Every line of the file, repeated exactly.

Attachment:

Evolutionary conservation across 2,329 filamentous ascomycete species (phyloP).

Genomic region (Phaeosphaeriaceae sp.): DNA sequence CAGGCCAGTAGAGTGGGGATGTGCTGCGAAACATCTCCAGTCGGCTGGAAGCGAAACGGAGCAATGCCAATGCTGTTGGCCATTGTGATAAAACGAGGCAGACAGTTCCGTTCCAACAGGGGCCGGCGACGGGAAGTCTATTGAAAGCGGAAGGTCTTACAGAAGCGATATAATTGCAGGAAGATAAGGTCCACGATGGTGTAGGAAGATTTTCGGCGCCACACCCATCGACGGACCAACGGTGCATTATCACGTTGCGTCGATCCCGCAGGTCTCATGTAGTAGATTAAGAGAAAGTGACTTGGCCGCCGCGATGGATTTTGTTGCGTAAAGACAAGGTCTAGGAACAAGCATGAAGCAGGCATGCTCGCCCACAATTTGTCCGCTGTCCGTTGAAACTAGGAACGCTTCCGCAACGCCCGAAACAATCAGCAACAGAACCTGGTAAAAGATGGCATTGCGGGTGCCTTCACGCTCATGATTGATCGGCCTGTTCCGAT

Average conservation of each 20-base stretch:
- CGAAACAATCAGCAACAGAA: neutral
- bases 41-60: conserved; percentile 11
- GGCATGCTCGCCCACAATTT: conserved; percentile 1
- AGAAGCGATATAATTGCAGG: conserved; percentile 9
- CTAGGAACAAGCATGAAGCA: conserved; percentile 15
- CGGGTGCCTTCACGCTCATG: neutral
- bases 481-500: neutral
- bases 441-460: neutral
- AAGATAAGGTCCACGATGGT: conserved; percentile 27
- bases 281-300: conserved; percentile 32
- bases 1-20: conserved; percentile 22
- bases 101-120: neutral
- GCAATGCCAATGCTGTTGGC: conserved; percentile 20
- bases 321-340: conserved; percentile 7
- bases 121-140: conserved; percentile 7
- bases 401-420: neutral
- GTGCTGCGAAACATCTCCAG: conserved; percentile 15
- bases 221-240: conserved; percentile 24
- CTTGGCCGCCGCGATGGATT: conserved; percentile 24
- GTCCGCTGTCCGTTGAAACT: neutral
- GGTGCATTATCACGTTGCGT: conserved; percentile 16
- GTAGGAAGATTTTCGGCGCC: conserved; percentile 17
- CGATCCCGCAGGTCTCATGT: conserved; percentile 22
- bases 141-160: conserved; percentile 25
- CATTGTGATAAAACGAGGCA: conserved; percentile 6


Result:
Evolutionary conservation across 2,329 filamentous ascomycete species (phyloP).

Genomic region (Phaeosphaeriaceae sp.): DNA sequence CAGGCCAGTAGAGTGGGGATGTGCTGCGAAACATCTCCAGTCGGCTGGAAGCGAAACGGAGCAATGCCAATGCTGTTGGCCATTGTGATAAAACGAGGCAGACAGTTCCGTTCCAACAGGGGCCGGCGACGGGAAGTCTATTGAAAGCGGAAGGTCTTACAGAAGCGATATAATTGCAGGAAGATAAGGTCCACGATGGTGTAGGAAGATTTTCGGCGCCACACCCATCGACGGACCAACGGTGCATTATCACGTTGCGTCGATCCCGCAGGTCTCATGTAGTAGATTAAGAGAAAGTGACTTGGCCGCCGCGATGGATTTTGTTGCGTAAAGACAAGGTCTAGGAACAAGCATGAAGCAGGCATGCTCGCCCACAATTTGTCCGCTGTCCGTTGAAACTAGGAACGCTTCCGCAACGCCCGAAACAATCAGCAACAGAACCTGGTAAAAGATGGCATTGCGGGTGCCTTCACGCTCATGATTGATCGGCCTGTTCCGAT

Average conservation of each 20-base stretch:
- CGAAACAATCAGCAACAGAA: neutral
- bases 41-60: conserved; percentile 11
- GGCATGCTCGCCCACAATTT: conserved; percentile 1
- AGAAGCGATATAATTGCAGG: conserved; percentile 9
- CTAGGAACAAGCATGAAGCA: conserved; percentile 15
- CGGGTGCCTTCACGCTCATG: neutral
- bases 481-500: neutral
- bases 441-460: neutral
- AAGATAAGGTCCACGATGGT: conserved; percentile 27
- bases 281-300: conserved; percentile 32
- bases 1-20: conserved; percentile 22
- bases 101-120: neutral
- GCAATGCCAATGCTGTTGGC: conserved; percentile 20
- bases 321-340: conserved; percentile 7
- bases 121-140: conserved; percentile 7
- bases 401-420: neutral
- GTGCTGCGAAACATCTCCAG: conserved; percentile 15
- bases 221-240: conserved; percentile 24
- CTTGGCCGCCGCGATGGATT: conserved; percentile 24
- GTCCGCTGTCCGTTGAAACT: neutral
- GGTGCATTATCACGTTGCGT: conserved; percentile 16
- GTAGGAAGATTTTCGGCGCC: conserved; percentile 17
- CGATCCCGCAGGTCTCATGT: conserved; percentile 22
- bases 141-160: conserved; percentile 25
- CATTGTGATAAAACGAGGCA: conserved; percentile 6